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‘A Space for Us’: Highlighting UCI’s Black Student Union

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The Black Student Union (BSU) at UCI is a multicultural organization that acts as a representative voice for the school’s Black student population.

Founded in 1971, following the desegregation period in the U.S., its initial purpose was to serve as political outreach and to aid Black students in academic endeavors on campus. Paired with the implementation of the Educational Opportunity Program (EOP) statewide, BSU’s mission statement defined its goal and objective as working for “a more humane and culturally relevant college experience for the students on this campus.”

During these initial few years, BSU worked very closely with the African American studies department to help cultivate a healthy learning environment for Black students that were attending UCI. Its modern purpose continues to hold true to these values while also modifying itself to better accommodate the needs of its members. One of the main ways it has done so is through the amplification of student voices. 

From its beginning, BSU has worked to use its resources to better advocate for student needs, a step it takes to establish inclusive spaces for students campuswide. In advocating for these needs and through collaboration with other cultural organizations present at UCI, BSU aided in the creation of the Cross Cultural Center (CCC) in 1974 as well as the Student Outreach and Retention Center (SOAR) in 2011. 

With continued demands for more inclusive spaces and culture-specific resources, BSU was also able to assist in the establishment of key spaces for Black students, including the Center for Black Cultures, Resources & Research (CBCRR) and themed housing for Black students in Arroyo Vista. 

BSU co-event coordinator Nicole Chesnut smiles for the camera at BSU’s ‘90s-themed annual cookout. Photo provided by Arletha Saint-Jean / BSU

The organization has grown in structure, membership size and engagement compared to its founding years. To better understand BSU and their more current standings, The New University spoke with the BSU executive board and discussed what growth they have seen over the past few years.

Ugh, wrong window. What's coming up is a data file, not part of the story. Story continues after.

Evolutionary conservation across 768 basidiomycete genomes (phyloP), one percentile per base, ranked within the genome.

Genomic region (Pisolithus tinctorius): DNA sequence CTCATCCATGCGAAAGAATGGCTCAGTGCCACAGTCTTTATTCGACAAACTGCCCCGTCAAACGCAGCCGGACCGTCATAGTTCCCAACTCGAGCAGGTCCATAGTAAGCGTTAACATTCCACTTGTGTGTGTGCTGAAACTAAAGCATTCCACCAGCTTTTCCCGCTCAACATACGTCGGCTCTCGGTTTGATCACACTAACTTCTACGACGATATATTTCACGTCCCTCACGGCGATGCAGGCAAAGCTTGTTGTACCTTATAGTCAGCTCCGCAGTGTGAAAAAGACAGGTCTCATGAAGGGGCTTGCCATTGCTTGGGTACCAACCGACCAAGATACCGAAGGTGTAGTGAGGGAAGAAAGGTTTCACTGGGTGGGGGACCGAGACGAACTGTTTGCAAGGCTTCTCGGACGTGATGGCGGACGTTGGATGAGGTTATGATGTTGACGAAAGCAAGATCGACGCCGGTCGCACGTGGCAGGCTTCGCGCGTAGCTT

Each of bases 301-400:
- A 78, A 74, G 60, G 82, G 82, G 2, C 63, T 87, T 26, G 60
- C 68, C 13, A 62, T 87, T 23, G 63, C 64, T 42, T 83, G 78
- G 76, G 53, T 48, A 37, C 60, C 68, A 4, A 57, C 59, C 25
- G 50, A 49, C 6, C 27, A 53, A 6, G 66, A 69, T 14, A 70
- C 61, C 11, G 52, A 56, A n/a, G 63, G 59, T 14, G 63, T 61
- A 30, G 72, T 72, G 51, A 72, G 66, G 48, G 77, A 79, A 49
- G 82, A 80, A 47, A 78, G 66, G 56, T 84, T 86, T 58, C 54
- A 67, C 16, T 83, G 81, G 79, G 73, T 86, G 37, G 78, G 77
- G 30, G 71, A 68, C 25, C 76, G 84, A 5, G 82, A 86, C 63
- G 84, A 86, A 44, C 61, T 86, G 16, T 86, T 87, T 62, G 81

“Just from my experience with the organization, I’ve seen a lot of growth … My first meeting that [I attended], we had a good portion of maybe 40 students there [whereas] our first meeting of the year this year, it was around 60 to 70,” second-year social policy and public service student and co-chair of the BSU executive board Kareem Wali Muhammad said.

In addition to creating safe and inclusive spaces for students across the UCI student body, BSU has been a key safe space for many Black students seeking community while attending the university. Members noted feeling a sense of familiarity and comfort from engaging with the organization.

“I went to a high school where the BSU was literally non-existent until my senior year, so I didn’t really have any type of support … My first year in BSU was a little rocky [because] a lot of my classes would overlap with the [meeting times], so every time I was there, I was able to engage, really be truly happy and find community on campus,” second-year biological sciences student and co-secretary of the BSU executive board Rekik Fikre said.

Each of the BSU executive members noted their feelings of community, passion and familiarity with the organization. Each with their own reasons for applying and joining the BSU executive board, all agreed that their efforts were about the organization’s members and making sure that no matter how long it took them to find BSU, they would always be there, ready and waiting. They expressed that BSU’s passion and achievements are the result of a collective effort.

“It’s not just an [executive] board effort, it’s a BSU effort,” second-year psychology student and co-secretary of the BSU executive board Darius Simms said. “It’s not hard to get [the general body] to feel how we feel because they too are seeking community.”

BSU has continued to prioritize the community that it cultivates and provides. With Black students occupying less than 10% of the undergraduate student population since 2020, many BSU members expressed that having a community that Black students can come to, rely on and find others that relate to them while navigating higher education is pivotal.

“There is power in numbers,” fourth-year criminology, law and society student and financial chair of the BSU executive board Eeron Wilson II said. “You know ants, by themselves, are incredibly strong, but when they’re together as a collective, they can do anything. And in a collective, as we are together, we can make stands. We can make changes.”

BSU attends the annual Afrikan Black Coalition (ABC) Conference in Las Vegas, Nevada in January. Photo provided by Anthony Smart Jr. / BSU

Though serving a smaller student population has proven itself to be a struggle for BSU, the organization does not view it as something that is an issue, but rather what makes it unique. As BSU continues to mature and their general body continues to change, the organization hopes to continue providing spaces for the UCI community, especially the Black student population, and to make both the history of the organization as well as the cultures it represents accessible and known to all.

When asked what the BSU has in store for the future, in addition to hosting more community gatherings and discussions, the BSU executive members hinted at something bigger that they are excited to share with the student body. Though choosing not to elaborate, they did decide to give The New University one hint.

“Get your suits and your dresses ready,” Simms said.

Makyla McLeod is a Campus News Apprentice for the winter 2023 quarter. She can be reached at